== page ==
Authors: Mats Granlund, Christine Imms, Gillian King, Anna Karin Andersson, Lilly Augustine, Rob Brooks, Henrik Danielsson, Jennifer Gothilander, Magnus Ivarsson, Lars-Olov Lundqvist, Frida Lygnegård and Lena Almqvist


Children with impairments are known to experience more restricted participation than
other children. It also appears that low levels of participation are related to a higher prevalence of mental health problems in children with neurodevelopmental disorders (NDD). The purpose of this conceptual paper is to describe and define the constructs mental health problems, mental health, and participation to ensure that future research investigating participation as a means to mental health in children and adolescents with NDD is founded on conceptual clarity. We first discuss the difference between two aspects of mental health problems, namely mental disorder and mental illness. This discussion serves to highlight three areas of conceptual difficulty and their consequences for understanding the mental health of children with NDD that we then consider in the article: (1) how to define mental health problems, (2) how to define and assess mental health problems and mental health, i.e., wellbeing as separate constructs, and (3) how to describe the relationship between participation and wellbeing. We then discuss the implications of our propositions for measurement and the use of participation interventions as a means to enhance mental health (defined as wellbeing).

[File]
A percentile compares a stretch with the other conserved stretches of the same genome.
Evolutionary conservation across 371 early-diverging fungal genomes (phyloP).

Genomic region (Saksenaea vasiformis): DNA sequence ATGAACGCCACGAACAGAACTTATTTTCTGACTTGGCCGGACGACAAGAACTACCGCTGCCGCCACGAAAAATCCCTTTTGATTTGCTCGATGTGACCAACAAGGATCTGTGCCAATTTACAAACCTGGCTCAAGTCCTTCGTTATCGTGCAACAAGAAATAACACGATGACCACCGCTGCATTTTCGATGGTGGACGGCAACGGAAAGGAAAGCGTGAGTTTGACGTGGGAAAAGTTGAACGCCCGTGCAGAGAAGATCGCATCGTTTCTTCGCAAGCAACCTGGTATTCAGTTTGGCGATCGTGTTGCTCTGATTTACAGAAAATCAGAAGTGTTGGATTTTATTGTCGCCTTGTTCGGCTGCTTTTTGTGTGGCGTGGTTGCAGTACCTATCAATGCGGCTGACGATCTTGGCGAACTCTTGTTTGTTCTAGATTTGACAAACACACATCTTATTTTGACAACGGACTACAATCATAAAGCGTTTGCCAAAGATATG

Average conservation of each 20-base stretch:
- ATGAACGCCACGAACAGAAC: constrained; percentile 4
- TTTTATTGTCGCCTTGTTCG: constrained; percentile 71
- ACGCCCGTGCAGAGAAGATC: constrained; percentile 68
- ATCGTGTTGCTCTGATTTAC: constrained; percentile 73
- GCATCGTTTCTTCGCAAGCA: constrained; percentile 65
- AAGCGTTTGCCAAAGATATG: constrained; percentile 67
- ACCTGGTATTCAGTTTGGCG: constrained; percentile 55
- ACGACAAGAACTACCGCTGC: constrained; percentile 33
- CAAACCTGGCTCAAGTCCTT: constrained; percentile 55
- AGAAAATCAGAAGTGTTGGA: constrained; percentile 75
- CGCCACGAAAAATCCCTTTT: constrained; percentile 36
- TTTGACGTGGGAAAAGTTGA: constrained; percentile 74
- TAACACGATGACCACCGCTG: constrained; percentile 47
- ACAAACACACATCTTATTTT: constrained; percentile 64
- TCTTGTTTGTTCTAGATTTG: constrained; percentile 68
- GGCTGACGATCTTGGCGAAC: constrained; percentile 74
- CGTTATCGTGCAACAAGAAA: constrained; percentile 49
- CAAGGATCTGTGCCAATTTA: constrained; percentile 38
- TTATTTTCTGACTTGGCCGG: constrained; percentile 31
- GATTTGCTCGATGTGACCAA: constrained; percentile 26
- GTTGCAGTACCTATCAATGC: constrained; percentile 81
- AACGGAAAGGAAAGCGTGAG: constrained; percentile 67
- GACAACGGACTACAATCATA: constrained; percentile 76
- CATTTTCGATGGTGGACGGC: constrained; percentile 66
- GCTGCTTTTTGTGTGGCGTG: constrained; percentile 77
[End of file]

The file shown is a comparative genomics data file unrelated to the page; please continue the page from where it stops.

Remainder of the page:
Conclusions: Mental disorders include both diagnoses related to impairments in the developmental period, i.e., NDD and diagnoses related to mental illness. These two types of mental disorders must be separated. Children with NDD, just like other people, may exhibit aspects of both mental health problems and wellbeing simultaneously. Measures of wellbeing defined as a continuum from flourishing to languishing for children with NDD need to be designed and evaluated. Wellbeing can lead to further participation and act to protect from mental health problems.

This research is financed by: Swedish Research Council